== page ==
If you use Domain Name System (DNS) to resolve intranet host names or Windows Internet Name Service (WINS) to resolve intranet NetBIOS names, ensure that the VPN server is configured with the IP addresses of the appropriate DNS and WINS servers. The VPN server can be configured with DNS and WINS server either manually or as a DHCP client. As part of the PPP negotiation process, the VPN clients receive the IP addresses of DNS and WINS server. By default, the VPN clients inherit the DNS and WINS server addresses configured on the VPN server.

After the PPP connection negotiation is complete, Windows XP and Windows 2000 VPN clients send a DHCPInform message to the VPN server. The response is relayed back to the VPN client and contains a DNS domain name, additional DNS server addresses for DNS servers that are checked before the DNS server configured through the PPP negotiation, and WINS server addresses that replace the WINS server addresses configured through the PPP negotiation. This communication is facilitated by the DHCP Relay Agent routing protocol component of the Routing and Remote Access service, which is automatically added by the Routing and Remote Access Server Setup Wizard.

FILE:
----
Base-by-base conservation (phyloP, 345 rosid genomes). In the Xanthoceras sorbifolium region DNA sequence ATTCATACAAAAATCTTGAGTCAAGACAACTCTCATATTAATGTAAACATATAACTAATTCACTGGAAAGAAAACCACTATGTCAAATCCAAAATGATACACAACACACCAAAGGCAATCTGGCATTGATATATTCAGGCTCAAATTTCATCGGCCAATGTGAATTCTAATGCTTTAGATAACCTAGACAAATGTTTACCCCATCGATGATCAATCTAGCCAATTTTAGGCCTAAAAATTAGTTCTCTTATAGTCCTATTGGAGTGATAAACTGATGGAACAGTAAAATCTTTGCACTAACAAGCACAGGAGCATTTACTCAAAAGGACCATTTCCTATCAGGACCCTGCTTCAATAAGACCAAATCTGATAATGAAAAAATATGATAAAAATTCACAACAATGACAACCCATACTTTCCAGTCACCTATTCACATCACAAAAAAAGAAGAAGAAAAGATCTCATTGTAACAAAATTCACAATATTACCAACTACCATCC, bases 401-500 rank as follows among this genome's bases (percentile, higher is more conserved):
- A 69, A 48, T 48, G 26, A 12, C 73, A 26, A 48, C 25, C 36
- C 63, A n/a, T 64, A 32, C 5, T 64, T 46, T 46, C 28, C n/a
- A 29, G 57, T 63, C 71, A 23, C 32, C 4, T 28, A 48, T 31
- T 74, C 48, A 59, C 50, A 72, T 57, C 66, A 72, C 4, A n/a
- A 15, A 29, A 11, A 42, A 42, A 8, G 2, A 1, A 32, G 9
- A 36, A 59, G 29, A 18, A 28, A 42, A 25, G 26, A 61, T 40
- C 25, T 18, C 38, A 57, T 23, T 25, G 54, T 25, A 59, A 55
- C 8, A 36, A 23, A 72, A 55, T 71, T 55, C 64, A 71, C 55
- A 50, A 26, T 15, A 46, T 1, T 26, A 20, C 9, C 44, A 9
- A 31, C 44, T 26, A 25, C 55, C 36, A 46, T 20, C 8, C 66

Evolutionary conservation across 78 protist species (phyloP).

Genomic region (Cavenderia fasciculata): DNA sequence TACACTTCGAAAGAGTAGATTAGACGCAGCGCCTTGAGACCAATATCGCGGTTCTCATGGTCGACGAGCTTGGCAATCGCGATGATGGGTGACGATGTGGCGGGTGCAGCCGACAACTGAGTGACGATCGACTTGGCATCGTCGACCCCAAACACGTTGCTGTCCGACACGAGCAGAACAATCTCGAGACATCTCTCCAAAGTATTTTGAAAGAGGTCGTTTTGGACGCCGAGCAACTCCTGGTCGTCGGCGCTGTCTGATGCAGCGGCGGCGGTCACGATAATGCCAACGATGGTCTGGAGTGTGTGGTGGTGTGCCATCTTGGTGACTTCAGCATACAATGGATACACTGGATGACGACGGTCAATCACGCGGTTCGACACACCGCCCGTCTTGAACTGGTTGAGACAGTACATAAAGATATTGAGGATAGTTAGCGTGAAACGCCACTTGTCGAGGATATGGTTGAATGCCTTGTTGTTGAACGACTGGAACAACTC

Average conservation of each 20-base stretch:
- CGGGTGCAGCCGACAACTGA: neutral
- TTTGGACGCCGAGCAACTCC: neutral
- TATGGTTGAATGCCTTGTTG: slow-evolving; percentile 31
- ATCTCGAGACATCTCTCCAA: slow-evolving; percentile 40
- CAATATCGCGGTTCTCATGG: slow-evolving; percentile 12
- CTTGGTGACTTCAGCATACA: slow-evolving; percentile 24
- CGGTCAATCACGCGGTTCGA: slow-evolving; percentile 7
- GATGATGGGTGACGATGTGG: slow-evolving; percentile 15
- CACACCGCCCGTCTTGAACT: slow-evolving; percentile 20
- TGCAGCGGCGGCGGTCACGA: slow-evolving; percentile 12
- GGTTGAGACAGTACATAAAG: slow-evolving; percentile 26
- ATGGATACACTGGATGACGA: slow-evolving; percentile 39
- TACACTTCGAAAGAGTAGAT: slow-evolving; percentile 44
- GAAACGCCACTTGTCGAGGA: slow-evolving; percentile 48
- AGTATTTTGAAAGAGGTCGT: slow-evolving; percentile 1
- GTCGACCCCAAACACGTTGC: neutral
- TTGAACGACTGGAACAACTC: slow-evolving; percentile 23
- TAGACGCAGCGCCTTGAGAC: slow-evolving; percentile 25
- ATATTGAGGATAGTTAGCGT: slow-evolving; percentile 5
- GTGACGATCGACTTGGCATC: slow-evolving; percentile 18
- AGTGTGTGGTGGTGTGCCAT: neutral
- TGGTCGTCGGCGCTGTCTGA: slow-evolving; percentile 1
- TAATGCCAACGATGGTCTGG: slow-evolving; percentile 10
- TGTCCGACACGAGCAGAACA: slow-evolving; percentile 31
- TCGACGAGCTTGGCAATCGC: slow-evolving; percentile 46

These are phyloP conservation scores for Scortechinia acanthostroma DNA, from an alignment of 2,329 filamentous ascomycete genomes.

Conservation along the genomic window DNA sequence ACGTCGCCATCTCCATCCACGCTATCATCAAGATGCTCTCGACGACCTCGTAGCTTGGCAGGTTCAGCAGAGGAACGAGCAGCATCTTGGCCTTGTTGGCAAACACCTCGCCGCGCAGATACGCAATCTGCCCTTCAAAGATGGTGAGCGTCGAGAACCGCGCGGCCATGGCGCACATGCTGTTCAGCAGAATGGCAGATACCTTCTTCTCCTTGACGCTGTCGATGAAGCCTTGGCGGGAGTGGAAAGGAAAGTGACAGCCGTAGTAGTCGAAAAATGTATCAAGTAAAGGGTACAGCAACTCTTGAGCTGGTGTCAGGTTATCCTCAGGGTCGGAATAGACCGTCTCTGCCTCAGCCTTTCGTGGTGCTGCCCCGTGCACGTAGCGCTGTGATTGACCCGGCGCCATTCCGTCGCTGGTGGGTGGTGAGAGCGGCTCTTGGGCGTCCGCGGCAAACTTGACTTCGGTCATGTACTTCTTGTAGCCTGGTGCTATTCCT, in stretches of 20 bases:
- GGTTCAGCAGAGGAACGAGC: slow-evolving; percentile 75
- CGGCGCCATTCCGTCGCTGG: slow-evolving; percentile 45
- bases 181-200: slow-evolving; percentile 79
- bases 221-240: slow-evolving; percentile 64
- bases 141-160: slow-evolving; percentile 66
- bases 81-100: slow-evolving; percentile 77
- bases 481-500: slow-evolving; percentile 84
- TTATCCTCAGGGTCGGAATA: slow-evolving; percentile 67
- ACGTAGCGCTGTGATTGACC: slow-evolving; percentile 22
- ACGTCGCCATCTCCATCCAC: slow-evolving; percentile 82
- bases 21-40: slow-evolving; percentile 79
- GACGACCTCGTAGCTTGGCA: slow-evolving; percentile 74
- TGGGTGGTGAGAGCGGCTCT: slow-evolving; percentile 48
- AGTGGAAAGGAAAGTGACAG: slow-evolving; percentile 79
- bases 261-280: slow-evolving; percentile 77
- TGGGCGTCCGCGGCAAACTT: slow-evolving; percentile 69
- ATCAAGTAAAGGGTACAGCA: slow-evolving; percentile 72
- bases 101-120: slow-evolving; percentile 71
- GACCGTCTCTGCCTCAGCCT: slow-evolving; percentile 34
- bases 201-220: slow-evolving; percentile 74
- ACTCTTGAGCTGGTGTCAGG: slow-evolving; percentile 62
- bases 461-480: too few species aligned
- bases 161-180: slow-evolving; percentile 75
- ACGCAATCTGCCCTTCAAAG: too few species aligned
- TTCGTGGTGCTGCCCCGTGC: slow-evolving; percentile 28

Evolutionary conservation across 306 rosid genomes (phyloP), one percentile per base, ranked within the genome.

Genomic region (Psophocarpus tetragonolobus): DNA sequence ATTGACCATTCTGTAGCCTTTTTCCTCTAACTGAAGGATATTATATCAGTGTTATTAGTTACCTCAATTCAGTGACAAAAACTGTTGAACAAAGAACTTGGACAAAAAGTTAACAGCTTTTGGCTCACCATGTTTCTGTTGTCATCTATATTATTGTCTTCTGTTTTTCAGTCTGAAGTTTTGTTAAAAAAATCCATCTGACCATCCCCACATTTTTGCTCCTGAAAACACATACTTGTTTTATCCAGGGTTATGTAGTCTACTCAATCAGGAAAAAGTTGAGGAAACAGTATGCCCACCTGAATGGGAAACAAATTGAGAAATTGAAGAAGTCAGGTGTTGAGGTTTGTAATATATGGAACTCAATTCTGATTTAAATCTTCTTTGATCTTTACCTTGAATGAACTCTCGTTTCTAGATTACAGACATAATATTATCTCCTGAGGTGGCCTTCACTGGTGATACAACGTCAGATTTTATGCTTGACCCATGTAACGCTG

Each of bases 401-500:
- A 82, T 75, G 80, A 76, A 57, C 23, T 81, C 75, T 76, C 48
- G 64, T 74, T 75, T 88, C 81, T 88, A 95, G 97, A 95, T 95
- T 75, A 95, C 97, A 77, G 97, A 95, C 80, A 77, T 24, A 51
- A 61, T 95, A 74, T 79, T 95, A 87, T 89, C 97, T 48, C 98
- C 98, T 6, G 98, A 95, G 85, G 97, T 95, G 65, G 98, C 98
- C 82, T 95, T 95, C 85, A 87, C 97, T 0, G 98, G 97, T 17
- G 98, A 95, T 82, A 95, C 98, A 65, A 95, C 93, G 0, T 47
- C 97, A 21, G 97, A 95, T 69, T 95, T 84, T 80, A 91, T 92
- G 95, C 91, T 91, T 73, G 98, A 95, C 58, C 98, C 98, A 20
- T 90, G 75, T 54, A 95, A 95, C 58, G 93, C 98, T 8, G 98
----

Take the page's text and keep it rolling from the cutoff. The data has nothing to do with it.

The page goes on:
If the VPN server is a DHCP client (the VPN server is using DHCP to configure its intranet interfaces), the VPN server relays the DHCPInform messages to the DHCP server that was in use when the Routing and Remote Access Server Wizard was run. If the VPN server has a manual TCP/IP configuration on its intranet interface (recommended), the DHCP Relay Agent routing protocol component must be configured with the IP address of at least one DHCP server on your intranet. You can add DHCP server IP addresses to the DHCP Relay Agent routing protocol component on the General tab from the properties of the DHCP Relay Agent object under IP Routing in the Routing and Remote Access snap-in.

Design Points: Name Resolution by VPN Clients for Intranet Resources

Consider the following when configuring name resolution for remote access VPN clients: